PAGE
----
Saturday, December 31, 2011

Race for the White House 2012

On the first day of 2011, I wrote that I was supporting Mitt Romney for President of the United States and that he stood a good chance of becoming the 2012 Republican nominee and ultimately the nation's 45th President.

Now, on the final day of 2011, I feel exactly the same way and am more determined than ever to see this happen and as optimistic as I was when this year began. Not everything is the same in my mind though. While the incumbent Democrat Barack Obama is basically as unpopular as he was at the beginning of the year, particularly because of continued economic struggles throughout the country, I no longer believe, as I speculated on January 1, that any Republican candidate could win the White House. This past year has proven that among all who did jump in the fray, only one can win and that candidate is Mitt Romney.

After the celebration and revelry of this weekend, we will get down to business on Tuesday evening when the Iowa Caucuses will be held. A week from now, it is likely that the GOP field will be at least somewhat changed and more greatly defined. At the moment, there are seven major contenders who will begin 2012 hoping to earn the support of the voters. Two former Governors ran in 2011 but are non-factors on the GOP side. Gary Johnson of New Mexico, as previously discussed has formally ended his Republican bid, pledging instead to seek the Libertarian nomination to appear on the November ballot. However, he also endorsed Ron Paul for the GOP nomination, but seemed to indicate he did not expect him to be nominated. Former Louisiana Governor Buddy Roemer may still formally be running as a Republican, but has never appeared in any debate and has gotten scant media attention. He may be hoping that the independent "Americans Elect" organization does not find any higher profile person to back for a general election attempt.

While former candidate Herman Cain and non candidates like Sarah Palin will probably get some votes at the events, I will now in ascending order, make predictions and briefly discuss what is on the line for the remaining seven Republican candidates in the final days before Iowa.

7. Jon Huntsman-

The former Utah Governor and Ambassador to China is the one candidate to decide to bypass the Iowa contest, which tend to be heavily dominated by conservatives. Thus he is certain to finish dead last. Looking ahead to the First in the Nation Primary, the following week, Huntsman recently said, "Iowa picks corn, New Hampshire picks Presidents." Right now, he is not looking too hot in either state.

6. Michele Bachmann-

A week ago, I had a hunch that Bachmann, who has shown organizational strength in the past, as seen by her summer Straw Poll victory would regain support and potentially finish third in Iowa. The polls this week seem to show differently though, as those whom Bachmann needed have seemed to gravitate to one other candidate in particular. Perhaps this is another example of Iowa's reputation of being a difficult state for female candidates to win in.

One of the more intriguing stories of the past week involved a conservative State Senator,who was serving as Chairman of Bachmann's Hawkeye State campaign, inexplicably and suddenly leaving her campaign to publicly endorse Ron Paul. This was clearly a big blow for the Bachmann campaign, even if it means that others may find some sympathy for such an act of political betrayal. Bachmann claimed that the State Senator told her that the Paul campaign had offered him a large amount of money. Both the former Chairman and the Paul campaign denied that, which clearly means that someone is lying. A Bachmann Iowa strategist vouched for the integrity of the departed Chairman, leading him to (understandably) be fired by Bachmann. Just a mess all around.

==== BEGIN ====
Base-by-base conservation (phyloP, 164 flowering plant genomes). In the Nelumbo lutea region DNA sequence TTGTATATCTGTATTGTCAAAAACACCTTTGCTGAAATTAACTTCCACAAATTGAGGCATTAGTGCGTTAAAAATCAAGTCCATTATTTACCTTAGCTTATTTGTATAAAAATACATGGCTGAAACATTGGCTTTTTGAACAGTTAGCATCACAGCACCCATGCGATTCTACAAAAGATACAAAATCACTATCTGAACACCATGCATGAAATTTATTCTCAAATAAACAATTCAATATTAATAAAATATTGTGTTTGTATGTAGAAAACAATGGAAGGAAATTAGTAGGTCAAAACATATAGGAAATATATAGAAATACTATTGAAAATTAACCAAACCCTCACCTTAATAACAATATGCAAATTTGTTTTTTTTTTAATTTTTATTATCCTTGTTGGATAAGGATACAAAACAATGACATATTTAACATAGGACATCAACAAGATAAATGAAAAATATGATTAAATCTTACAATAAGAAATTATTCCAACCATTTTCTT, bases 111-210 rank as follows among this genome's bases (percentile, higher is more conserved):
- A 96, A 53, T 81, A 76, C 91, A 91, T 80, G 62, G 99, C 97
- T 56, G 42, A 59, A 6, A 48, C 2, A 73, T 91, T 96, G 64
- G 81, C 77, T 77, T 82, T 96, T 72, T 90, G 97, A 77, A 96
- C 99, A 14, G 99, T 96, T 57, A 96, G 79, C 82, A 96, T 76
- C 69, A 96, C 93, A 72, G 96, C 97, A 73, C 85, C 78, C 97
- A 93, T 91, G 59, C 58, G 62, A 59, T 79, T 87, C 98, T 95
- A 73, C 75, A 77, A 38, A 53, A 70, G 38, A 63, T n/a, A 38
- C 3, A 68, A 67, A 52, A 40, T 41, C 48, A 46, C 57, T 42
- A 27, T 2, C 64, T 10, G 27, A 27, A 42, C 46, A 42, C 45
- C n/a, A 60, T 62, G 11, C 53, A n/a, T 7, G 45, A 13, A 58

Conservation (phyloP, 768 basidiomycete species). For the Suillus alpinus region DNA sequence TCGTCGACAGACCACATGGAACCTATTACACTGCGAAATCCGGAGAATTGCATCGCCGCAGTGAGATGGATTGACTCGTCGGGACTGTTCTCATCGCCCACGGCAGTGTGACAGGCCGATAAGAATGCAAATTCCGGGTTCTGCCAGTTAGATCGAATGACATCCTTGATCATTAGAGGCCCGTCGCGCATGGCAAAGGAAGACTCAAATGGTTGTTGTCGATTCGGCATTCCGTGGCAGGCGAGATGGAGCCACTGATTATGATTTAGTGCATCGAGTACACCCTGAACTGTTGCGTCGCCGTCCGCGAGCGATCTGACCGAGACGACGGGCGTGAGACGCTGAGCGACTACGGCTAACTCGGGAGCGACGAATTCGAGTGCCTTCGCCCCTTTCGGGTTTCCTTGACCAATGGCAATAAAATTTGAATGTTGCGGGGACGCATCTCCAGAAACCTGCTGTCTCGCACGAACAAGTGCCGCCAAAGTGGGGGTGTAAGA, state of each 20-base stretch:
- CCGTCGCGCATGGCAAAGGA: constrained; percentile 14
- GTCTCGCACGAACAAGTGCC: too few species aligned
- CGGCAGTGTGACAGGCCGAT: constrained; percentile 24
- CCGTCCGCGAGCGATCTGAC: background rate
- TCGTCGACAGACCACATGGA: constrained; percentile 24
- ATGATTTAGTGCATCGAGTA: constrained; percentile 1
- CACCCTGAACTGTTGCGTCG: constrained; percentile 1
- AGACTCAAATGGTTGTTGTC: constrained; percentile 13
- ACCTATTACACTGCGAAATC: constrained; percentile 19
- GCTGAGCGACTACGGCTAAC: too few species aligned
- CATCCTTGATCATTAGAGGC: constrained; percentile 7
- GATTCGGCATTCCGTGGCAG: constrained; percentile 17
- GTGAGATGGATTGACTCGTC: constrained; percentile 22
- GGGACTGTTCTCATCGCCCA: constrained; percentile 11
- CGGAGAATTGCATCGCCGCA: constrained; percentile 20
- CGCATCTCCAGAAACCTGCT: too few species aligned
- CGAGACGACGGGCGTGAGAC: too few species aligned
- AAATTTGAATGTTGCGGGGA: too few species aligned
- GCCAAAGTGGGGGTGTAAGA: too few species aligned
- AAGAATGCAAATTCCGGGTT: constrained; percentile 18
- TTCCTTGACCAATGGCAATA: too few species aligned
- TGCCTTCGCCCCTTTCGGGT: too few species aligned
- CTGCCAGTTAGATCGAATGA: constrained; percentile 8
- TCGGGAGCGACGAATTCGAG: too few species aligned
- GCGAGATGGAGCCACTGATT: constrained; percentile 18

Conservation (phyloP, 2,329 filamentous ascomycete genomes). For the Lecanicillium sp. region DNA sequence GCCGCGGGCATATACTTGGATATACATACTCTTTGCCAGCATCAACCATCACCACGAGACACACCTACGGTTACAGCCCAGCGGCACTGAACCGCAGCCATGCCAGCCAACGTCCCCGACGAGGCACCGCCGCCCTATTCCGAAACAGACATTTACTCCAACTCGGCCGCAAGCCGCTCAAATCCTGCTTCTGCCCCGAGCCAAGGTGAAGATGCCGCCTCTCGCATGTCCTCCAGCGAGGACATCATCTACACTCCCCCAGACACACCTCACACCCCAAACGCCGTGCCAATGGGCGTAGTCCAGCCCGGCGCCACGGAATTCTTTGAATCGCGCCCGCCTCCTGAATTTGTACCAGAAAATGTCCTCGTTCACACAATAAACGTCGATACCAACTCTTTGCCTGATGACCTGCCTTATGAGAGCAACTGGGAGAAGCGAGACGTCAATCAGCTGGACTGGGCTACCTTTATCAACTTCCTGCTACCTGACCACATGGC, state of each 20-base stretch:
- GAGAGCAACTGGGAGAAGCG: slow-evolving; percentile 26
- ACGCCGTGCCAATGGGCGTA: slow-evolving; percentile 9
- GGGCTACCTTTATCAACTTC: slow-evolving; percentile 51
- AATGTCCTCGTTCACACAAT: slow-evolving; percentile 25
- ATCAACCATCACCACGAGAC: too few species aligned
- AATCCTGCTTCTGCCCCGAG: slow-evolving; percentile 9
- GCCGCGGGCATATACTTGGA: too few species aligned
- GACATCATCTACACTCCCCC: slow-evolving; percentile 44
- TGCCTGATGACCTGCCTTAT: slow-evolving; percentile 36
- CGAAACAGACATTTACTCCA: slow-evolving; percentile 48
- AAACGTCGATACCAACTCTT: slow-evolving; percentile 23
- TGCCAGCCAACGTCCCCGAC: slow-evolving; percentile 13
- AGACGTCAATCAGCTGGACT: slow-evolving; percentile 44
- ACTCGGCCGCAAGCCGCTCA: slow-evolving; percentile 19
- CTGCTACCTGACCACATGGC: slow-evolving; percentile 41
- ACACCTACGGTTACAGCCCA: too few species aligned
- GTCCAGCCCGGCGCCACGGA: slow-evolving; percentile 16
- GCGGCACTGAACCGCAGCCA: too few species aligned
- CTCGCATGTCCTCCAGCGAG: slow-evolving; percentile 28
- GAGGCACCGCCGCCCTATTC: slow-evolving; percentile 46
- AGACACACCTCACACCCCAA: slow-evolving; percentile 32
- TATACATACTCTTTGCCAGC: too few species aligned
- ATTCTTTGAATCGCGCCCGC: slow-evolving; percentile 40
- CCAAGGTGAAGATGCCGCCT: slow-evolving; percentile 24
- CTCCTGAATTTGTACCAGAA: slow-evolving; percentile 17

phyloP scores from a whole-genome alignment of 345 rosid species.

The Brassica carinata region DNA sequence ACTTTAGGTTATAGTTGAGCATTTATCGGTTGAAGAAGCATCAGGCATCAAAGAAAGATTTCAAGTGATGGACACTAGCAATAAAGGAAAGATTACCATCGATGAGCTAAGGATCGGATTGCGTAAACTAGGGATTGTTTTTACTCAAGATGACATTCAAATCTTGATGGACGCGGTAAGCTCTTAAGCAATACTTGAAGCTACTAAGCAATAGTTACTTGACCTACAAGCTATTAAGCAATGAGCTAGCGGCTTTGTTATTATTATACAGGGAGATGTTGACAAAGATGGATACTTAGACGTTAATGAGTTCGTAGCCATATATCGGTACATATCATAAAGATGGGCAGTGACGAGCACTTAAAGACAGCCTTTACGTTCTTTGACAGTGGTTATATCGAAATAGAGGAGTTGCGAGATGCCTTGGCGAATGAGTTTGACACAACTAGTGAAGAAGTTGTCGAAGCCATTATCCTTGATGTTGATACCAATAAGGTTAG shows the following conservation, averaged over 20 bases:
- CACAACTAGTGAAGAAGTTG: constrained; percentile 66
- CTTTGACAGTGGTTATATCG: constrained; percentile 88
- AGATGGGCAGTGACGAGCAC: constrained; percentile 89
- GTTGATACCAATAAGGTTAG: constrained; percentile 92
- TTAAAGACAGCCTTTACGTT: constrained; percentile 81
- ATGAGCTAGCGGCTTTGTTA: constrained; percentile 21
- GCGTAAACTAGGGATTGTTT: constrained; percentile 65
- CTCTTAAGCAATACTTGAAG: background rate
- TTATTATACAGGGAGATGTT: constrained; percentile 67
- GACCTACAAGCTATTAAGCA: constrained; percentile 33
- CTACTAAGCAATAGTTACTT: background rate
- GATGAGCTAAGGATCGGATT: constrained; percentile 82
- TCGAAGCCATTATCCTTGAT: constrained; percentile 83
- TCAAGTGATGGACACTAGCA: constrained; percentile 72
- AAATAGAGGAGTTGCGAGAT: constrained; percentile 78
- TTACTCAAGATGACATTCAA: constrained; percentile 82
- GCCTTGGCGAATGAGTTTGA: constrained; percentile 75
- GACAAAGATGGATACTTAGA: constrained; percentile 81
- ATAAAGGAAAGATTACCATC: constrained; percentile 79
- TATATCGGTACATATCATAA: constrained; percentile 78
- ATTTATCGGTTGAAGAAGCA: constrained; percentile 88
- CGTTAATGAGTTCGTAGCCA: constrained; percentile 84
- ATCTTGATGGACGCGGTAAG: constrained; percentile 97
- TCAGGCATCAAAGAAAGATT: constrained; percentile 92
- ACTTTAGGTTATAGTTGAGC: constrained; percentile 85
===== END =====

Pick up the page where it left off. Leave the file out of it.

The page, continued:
While Michele Bachmann on Tuesday is likely to receive more votes for President than any Republican woman in history, this may indeed be her last week in the race, as she would have to look ahead instead perhaps to a Congressional reelection campaign.

5. Newt Gingrich-

The next few candidates seem to be heavily bunched together in the polls, but I think Gingrich will finish fifth, a tremendous setback for the campaign that was clearly leading Iowa polls a couple weeks ago.

Much of the week featured a story involving how Gingrich had compared his failure to qualify for the ballot in his residential state of Virginia as akin to Pearl Harbor for his campaign. That was an example of fairly typical historical bluster that the former Speaker is known for. Mitt Romney quipped that Gingrich's organizational failure is more akin to the infamous chocolate factory episode of the 1950's sitcom "I Love Lucy."

While Newt shed tears while discussing his mother at an event yesterday, it is unlikely to win him back many votes, as it might have for Hillary Clinton in New Hampshire four years ago. With various candidates jockeying for one of the top three spots in Iowa, Gingrich is continuing to take hits from other campaigns.

Gingrich will probably surpass double digits on Tuesday night,but his lack of organization in the state, as compared to the opposition, will make it more difficult for him to outperform his current poll numbers. For now, Gingrich is saying that he plans to stick around until South Carolina, which he sees as his best shot, but the negative ads against him have clearly had their effect.

4. Rick Perry-

Is it possible that late breaking conservatives will rally around the Texas Governor, who months ago, also looked like a solid Iowa frontrunner? Perhaps, but the candidate is another of those who in tight competition with others looking for at least a third place finish are getting attacked. Perry seems to be spending the most money on the Iowa airwaves, but has been left with very little choice but try to take the fight directly to the surging Rick Santorum, and has attempted to do so on the issue of earmarks.